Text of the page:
She wisely made no reply, and I was once more left alone with my s

upernatural companion.

Thus passed the day, and I was glad when the hour arrived for Bob Millet to make his appearance. He came punctually and was cordially received by my wife.

"You are in time for tea, Mr. Millet," she said, shaking hands with him. "I want you to feel that you are really welcome here."

"Indeed I do feel so," said Bob, gratified by this reception, which I fancy he hardly expected.

They made a good meal, but though my wife had thoughtfully prepared a dish of which I was very fond--a tongue stewed with raisins--I ate very little.

"No appetite, Ned?" said Bob.

I shook my head gloomily.

"He is out of sorts, Mr. Millet," said my wife, "and I am delighted you are here to cheer him up. He has me to thank for his low spirits; it is all because of my stupid wish to leave the house in which we are as comfortable as we could reasonably hope to be. I have worried him to death, almost, dragging him about against his will--though he has never complained--from morning till night for I don't know how long past. He is not half the man he was; he doesn't eat well and he doesn't sleep well, and I am to blame for it."

She was ready to cry with remorse, and I felt ashamed of myself for not having the strength to battle with the delusion which surely would not torture me forever.

I patted her on the shoulder, and put on a more cheerful countenance. She brightened up instantly, and then Bob asked whether we had been to 79 Lamb's Terrace.

"Yes, we have," said my wife, "and I am truly thankful that we got out of it safely."

"Ah!" said Bob, lifting his eyes.

"You were right, Mr. Millet," said my wife, "the house is haunted."

"Oh," said Bob, "I only told you what I had heard. For my part, I don't even know where Lamb's Terrace is."

"Take my advice, Mr. Millet, and don't try to know. The less you see of the place the better it will be for you."

"Why?"

"Because it is haunted," she replied with emphatic shakes of her head, "and I am much obliged to you for putting us on our guard."

"Then you saw something?"

My wife looked at me.

"Tell him what you fancy you saw," I said.

"It was not fancy," she rejoined; "I have been thinking over it during the day, and the more I think, the more I am convinced that I did see--what I saw."

"I should like to hear about it," said Bob.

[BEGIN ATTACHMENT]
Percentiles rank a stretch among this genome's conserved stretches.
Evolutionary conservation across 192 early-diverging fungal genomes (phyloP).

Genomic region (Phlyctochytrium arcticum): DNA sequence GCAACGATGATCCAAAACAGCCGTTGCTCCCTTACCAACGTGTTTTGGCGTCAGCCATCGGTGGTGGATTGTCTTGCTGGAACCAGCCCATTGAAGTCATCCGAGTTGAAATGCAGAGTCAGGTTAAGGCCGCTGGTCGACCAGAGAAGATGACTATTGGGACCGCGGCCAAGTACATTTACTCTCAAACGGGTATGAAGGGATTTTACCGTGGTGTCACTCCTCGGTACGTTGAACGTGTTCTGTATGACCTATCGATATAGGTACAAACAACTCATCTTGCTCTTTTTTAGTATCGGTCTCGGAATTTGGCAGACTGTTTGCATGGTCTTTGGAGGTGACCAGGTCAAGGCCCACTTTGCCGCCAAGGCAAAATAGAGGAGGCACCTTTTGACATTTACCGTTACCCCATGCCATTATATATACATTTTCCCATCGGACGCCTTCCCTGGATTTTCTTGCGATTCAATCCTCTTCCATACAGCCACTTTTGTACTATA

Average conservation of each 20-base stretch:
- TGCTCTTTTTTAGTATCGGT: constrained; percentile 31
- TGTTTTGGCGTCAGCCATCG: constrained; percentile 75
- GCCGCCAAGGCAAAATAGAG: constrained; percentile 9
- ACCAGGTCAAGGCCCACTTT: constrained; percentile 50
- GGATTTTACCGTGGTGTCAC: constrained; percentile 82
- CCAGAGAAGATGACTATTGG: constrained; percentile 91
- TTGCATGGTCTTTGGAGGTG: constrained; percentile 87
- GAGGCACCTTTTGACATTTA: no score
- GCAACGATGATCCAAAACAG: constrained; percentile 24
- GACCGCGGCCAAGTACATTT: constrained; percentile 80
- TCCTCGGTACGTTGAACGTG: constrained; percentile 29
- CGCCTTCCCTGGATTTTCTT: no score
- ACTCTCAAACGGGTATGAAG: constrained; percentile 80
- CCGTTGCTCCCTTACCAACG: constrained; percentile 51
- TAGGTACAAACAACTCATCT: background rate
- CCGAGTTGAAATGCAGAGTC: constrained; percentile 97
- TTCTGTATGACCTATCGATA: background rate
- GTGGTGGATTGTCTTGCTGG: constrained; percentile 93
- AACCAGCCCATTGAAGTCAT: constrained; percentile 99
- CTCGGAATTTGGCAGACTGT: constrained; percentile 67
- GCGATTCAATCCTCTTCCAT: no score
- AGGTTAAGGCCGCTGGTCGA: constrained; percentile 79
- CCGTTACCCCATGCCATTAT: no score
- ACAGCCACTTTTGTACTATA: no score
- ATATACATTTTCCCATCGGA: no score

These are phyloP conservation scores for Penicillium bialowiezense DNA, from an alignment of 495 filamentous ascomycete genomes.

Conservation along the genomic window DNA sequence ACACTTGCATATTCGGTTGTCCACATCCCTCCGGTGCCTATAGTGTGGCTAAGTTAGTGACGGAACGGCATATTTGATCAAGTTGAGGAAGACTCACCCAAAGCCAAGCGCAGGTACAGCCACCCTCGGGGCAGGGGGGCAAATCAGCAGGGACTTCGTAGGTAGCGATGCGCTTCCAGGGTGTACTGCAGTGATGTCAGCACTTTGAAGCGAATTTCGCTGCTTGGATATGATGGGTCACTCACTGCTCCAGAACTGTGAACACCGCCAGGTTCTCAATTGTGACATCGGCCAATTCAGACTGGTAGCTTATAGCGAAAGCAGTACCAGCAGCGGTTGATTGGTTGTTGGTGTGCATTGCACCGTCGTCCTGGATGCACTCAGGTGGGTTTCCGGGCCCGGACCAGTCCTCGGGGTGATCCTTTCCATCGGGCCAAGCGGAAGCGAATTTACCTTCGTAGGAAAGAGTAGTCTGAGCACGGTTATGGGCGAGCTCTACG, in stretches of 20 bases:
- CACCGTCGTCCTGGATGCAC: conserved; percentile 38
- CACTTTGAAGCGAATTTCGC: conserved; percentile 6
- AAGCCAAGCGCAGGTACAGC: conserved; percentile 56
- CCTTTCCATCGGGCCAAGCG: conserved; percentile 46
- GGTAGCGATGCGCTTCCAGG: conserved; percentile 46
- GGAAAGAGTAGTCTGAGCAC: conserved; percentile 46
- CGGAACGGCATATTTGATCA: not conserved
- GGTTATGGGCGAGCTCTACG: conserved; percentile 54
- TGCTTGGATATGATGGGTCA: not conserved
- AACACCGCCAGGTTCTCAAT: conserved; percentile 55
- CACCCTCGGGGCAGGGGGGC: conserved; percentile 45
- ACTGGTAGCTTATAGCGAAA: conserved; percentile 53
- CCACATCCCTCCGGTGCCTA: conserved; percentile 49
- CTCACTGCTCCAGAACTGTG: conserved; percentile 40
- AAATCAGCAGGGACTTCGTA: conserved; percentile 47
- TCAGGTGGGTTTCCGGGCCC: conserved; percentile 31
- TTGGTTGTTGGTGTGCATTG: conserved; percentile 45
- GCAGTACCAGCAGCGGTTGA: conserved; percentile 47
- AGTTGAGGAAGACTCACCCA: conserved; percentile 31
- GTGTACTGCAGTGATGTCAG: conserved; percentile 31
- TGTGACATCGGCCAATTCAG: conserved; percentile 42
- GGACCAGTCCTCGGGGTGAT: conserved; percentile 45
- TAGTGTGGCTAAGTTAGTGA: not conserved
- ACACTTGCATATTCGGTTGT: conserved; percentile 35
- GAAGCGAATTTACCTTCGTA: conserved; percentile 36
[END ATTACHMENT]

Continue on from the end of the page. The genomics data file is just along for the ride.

"You shall."

And she told him all; of our going over the house till we got to the room on the second floor, of my pulling the bell, of the sounds we had heard proceeding from the basement and approaching nearer and nearer till they were outside in the passage, of my locking the door, of the door opening of its own accord, and of the appearance on the threshold of the specter of a young girl, and, finally, of her fainting away.

"It was only my obstinacy," she said, "that took us up to the top of the house. Edward was quite ready to leave it before we had been in the place two minutes, but I insisted upon going into all the rooms, and I was properly punished for it. I was frightened enough, goodness knows, before I fainted, for I was chilled all over by what I had already seen, and I ought to have been satisfied; but you know what women are, Mr. Millet, when they take a fancy into their heads."

"There, Bob," said I, "there's a confession to make; not many women would say as much."

Bob smiled, and said, "You are too hard on yourself. We are much of a muchness--men and women alike; there is nothing to choose between us."

"You are very good to say so, Mr. Millet."

"When you recovered from your faint," said Bob, "was the figure still there?"

"No, it was gone."

"And you did not see it again?"

"No, thank God!"

"Did you see it?" asked Bob, turning to me. "He says he didn't," said my wife, quickly replying for me, "but----"

"But," I added, "she does not believe me."

"How can I believe you," said my wife reproachfully, "when the very moment before I swooned away I saw your eyes almost starting out of your head with fright."

"Oh, well," I said, "I suppose I have as much right to fancy things as you."

"Of course you have, and it was very considerate of you to deny that you saw anything. He is the best husband in the world, Mr. Millet, and if he thinks I don't appreciate him he is mistaken."

"Now, my dear," I said soothingly, "you know I don't think anything of the sort; if I am the best husband in the world, so are you the best wife in the world. What do you say to our going in for the flitch of bacon?"

"It is all very well to make a laughing matter of it," said my wife seriously. "I will ask Mr. Millet this plain question. He may say, like you, that it is all fancy; but pray how does he account for the opening of a locked door?"

"I told you," I interposed before Bob could speak, "that I must have been mistaken in supposing I had locked it."

"Very good. But the door was shut if it was not locked."

"I don't deny that it was."

"How did it come open, then?"

"I told you that, too," I replied. "The wind."

"What wind?"

"The wind from the window through the broken panes."

She turned to Bob triumphantly. "What do you think of that, Mr. Millet? When we go into the room the door slams, and my husband says it slams because of the wind through the window. I accept that as reasonable, but is it reasonable to suppose that the same wind that blows a door shut from the inside of a room should blow it open from the outside?"

"Well, no," said Bob, with a sly look at me; "I should say it was not reasonable."

I was fairly caught. My wife's logic was too much for me.

"And now," said she, "as I know it will worry him if I go on talking about it, I will leave you two gentlemen together while I go and look after some affairs. You will spend the evening with us, Mr. Millet?"

"With much pleasure," he said.

"And I beg your pardon," she said, "for having misjudged you. I did think that you and my husband were in a plot together to set me against the house, and I did not think it was nice behavior in a gentleman who was paying me his first visit. I told my husband as much last night before we went to sleep, and he stood up for you like the true friend he is; and now I am glad to say I have found out my mistake. I hope you will forgive me.

"There is nothing to forgive," said Bob, in the kindest and gentlest tone imaginable. "All that you have said and thought and done was most fair and reasonable, and I ought to be thankful for the little misunderstanding, if it has given you a better opinion of me."